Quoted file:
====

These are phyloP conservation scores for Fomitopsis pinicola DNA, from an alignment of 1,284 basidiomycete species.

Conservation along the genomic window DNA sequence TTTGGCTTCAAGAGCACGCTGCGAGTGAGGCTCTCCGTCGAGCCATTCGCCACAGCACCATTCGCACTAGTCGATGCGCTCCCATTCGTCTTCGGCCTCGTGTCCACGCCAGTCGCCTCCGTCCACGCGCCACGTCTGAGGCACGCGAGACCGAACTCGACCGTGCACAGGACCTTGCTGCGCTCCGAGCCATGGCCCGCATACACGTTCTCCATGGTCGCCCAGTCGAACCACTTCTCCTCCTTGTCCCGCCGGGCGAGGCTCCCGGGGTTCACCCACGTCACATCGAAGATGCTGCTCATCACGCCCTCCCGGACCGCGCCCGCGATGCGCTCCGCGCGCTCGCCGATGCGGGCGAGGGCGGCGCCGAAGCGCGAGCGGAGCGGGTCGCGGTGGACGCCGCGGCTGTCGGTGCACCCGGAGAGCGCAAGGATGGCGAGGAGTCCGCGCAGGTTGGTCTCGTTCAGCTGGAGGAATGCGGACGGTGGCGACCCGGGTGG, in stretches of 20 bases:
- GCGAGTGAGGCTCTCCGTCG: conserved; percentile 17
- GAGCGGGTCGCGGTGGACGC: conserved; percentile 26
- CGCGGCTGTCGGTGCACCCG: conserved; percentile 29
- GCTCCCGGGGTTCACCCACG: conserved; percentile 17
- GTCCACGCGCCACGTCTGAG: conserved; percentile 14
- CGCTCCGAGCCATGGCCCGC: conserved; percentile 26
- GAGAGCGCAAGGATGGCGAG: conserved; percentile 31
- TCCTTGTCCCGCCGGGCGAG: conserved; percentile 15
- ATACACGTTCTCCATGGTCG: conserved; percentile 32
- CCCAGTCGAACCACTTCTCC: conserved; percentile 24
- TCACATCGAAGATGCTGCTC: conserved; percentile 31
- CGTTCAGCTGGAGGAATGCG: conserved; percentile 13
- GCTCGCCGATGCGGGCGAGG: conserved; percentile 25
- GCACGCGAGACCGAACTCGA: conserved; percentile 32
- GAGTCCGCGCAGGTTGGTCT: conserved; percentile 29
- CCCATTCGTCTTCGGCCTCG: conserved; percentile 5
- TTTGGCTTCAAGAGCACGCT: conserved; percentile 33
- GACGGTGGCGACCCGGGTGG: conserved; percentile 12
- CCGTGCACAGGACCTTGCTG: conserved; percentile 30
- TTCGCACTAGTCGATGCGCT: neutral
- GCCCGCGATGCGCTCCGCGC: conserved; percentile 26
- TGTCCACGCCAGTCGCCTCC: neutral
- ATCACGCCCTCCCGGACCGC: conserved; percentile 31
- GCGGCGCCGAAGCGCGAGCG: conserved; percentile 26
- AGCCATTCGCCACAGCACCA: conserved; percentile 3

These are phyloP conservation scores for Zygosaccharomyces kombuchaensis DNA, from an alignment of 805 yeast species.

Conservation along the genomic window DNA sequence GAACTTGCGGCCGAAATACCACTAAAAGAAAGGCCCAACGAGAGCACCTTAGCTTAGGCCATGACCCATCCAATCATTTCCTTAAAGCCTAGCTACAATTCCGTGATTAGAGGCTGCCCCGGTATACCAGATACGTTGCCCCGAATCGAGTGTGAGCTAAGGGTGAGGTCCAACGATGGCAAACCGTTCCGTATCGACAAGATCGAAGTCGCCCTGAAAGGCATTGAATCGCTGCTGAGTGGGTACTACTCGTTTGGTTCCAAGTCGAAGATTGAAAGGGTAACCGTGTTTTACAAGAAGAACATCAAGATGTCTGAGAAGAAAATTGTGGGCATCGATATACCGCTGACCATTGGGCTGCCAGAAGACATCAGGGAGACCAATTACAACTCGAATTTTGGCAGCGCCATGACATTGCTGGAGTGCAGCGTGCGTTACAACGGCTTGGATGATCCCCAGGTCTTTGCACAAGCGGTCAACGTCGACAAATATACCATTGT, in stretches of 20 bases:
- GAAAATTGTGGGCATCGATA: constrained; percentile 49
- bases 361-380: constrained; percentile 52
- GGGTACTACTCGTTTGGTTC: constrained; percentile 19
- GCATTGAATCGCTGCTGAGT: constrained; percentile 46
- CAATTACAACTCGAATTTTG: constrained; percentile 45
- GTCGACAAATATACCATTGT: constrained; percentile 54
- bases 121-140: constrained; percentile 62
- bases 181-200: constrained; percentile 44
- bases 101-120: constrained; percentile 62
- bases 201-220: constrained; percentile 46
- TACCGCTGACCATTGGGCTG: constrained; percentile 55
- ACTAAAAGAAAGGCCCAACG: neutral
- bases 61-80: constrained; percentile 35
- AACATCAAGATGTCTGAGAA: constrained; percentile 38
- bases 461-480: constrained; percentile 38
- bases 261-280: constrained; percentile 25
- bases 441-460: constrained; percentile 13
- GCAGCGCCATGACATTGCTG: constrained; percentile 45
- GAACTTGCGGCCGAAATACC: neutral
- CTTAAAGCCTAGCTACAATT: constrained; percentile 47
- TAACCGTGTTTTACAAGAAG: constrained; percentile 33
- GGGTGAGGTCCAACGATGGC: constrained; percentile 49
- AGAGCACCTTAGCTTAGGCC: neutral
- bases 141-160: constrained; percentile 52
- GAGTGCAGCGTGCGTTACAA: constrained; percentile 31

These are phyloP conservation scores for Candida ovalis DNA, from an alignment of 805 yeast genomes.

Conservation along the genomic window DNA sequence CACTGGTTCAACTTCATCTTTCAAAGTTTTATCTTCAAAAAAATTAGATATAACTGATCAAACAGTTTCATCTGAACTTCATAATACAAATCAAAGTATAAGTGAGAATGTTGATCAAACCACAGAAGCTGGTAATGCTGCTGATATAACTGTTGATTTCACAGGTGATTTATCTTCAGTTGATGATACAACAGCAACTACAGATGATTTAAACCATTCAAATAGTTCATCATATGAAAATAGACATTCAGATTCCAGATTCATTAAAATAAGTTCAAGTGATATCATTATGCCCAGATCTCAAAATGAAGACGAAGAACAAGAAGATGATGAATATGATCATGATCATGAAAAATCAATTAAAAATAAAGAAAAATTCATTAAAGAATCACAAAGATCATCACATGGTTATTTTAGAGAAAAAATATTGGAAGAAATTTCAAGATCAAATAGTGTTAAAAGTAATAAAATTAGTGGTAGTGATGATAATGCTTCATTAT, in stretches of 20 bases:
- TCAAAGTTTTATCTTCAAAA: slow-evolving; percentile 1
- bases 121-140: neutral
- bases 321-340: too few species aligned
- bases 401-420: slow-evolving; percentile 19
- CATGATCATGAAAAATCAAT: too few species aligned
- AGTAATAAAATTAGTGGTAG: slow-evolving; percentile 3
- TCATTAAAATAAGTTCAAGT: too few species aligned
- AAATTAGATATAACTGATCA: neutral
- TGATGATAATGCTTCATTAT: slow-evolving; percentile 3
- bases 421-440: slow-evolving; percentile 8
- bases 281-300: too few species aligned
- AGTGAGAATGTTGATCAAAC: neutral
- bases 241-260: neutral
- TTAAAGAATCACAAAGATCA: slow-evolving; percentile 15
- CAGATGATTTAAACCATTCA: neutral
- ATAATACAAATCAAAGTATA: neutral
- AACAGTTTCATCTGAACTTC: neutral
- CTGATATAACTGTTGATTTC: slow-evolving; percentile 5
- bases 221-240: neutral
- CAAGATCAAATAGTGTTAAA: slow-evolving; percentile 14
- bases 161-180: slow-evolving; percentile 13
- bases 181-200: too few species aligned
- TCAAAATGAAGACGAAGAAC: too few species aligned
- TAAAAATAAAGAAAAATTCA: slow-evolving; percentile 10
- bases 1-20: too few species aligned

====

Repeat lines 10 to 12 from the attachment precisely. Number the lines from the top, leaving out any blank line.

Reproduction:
- TCCTTGTCCCGCCGGGCGAG: conserved; percentile 15
- ATACACGTTCTCCATGGTCG: conserved; percentile 32
- CCCAGTCGAACCACTTCTCC: conserved; percentile 24